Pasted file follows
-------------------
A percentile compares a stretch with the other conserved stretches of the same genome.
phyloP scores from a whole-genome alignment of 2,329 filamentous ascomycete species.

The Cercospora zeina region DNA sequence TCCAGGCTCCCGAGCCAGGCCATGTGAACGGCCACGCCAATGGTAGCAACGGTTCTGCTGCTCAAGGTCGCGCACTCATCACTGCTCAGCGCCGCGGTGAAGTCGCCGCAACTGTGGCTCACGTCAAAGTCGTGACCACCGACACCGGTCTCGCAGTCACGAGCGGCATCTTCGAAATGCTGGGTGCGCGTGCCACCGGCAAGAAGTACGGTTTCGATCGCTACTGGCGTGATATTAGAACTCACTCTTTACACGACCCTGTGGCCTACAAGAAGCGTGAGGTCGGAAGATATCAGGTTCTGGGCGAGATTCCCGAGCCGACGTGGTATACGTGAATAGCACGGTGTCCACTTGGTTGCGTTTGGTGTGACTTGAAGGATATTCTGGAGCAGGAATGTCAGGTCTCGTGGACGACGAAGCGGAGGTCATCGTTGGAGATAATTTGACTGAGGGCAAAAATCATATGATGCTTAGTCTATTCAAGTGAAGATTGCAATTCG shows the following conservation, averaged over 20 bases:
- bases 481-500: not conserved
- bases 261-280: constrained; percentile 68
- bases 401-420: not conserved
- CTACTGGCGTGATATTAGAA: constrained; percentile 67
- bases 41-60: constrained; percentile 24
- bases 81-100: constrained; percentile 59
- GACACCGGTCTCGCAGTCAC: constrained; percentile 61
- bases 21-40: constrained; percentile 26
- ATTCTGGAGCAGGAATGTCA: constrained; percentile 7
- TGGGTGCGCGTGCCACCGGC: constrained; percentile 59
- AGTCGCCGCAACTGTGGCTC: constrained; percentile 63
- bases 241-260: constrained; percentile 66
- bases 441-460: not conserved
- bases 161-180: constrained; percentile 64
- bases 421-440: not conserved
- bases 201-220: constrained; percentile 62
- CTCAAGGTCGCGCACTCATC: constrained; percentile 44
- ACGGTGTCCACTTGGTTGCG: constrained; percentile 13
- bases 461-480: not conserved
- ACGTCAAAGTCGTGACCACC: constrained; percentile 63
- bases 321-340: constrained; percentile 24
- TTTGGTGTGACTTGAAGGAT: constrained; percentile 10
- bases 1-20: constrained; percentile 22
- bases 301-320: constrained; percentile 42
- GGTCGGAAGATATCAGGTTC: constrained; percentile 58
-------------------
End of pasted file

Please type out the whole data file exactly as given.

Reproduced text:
A percentile compares a stretch with the other conserved stretches of the same genome.
phyloP scores from a whole-genome alignment of 2,329 filamentous ascomycete species.

The Cercospora zeina region DNA sequence TCCAGGCTCCCGAGCCAGGCCATGTGAACGGCCACGCCAATGGTAGCAACGGTTCTGCTGCTCAAGGTCGCGCACTCATCACTGCTCAGCGCCGCGGTGAAGTCGCCGCAACTGTGGCTCACGTCAAAGTCGTGACCACCGACACCGGTCTCGCAGTCACGAGCGGCATCTTCGAAATGCTGGGTGCGCGTGCCACCGGCAAGAAGTACGGTTTCGATCGCTACTGGCGTGATATTAGAACTCACTCTTTACACGACCCTGTGGCCTACAAGAAGCGTGAGGTCGGAAGATATCAGGTTCTGGGCGAGATTCCCGAGCCGACGTGGTATACGTGAATAGCACGGTGTCCACTTGGTTGCGTTTGGTGTGACTTGAAGGATATTCTGGAGCAGGAATGTCAGGTCTCGTGGACGACGAAGCGGAGGTCATCGTTGGAGATAATTTGACTGAGGGCAAAAATCATATGATGCTTAGTCTATTCAAGTGAAGATTGCAATTCG shows the following conservation, averaged over 20 bases:
- bases 481-500: not conserved
- bases 261-280: constrained; percentile 68
- bases 401-420: not conserved
- CTACTGGCGTGATATTAGAA: constrained; percentile 67
- bases 41-60: constrained; percentile 24
- bases 81-100: constrained; percentile 59
- GACACCGGTCTCGCAGTCAC: constrained; percentile 61
- bases 21-40: constrained; percentile 26
- ATTCTGGAGCAGGAATGTCA: constrained; percentile 7
- TGGGTGCGCGTGCCACCGGC: constrained; percentile 59
- AGTCGCCGCAACTGTGGCTC: constrained; percentile 63
- bases 241-260: constrained; percentile 66
- bases 441-460: not conserved
- bases 161-180: constrained; percentile 64
- bases 421-440: not conserved
- bases 201-220: constrained; percentile 62
- CTCAAGGTCGCGCACTCATC: constrained; percentile 44
- ACGGTGTCCACTTGGTTGCG: constrained; percentile 13
- bases 461-480: not conserved
- ACGTCAAAGTCGTGACCACC: constrained; percentile 63
- bases 321-340: constrained; percentile 24
- TTTGGTGTGACTTGAAGGAT: constrained; percentile 10
- bases 1-20: constrained; percentile 22
- bases 301-320: constrained; percentile 42
- GGTCGGAAGATATCAGGTTC: constrained; percentile 58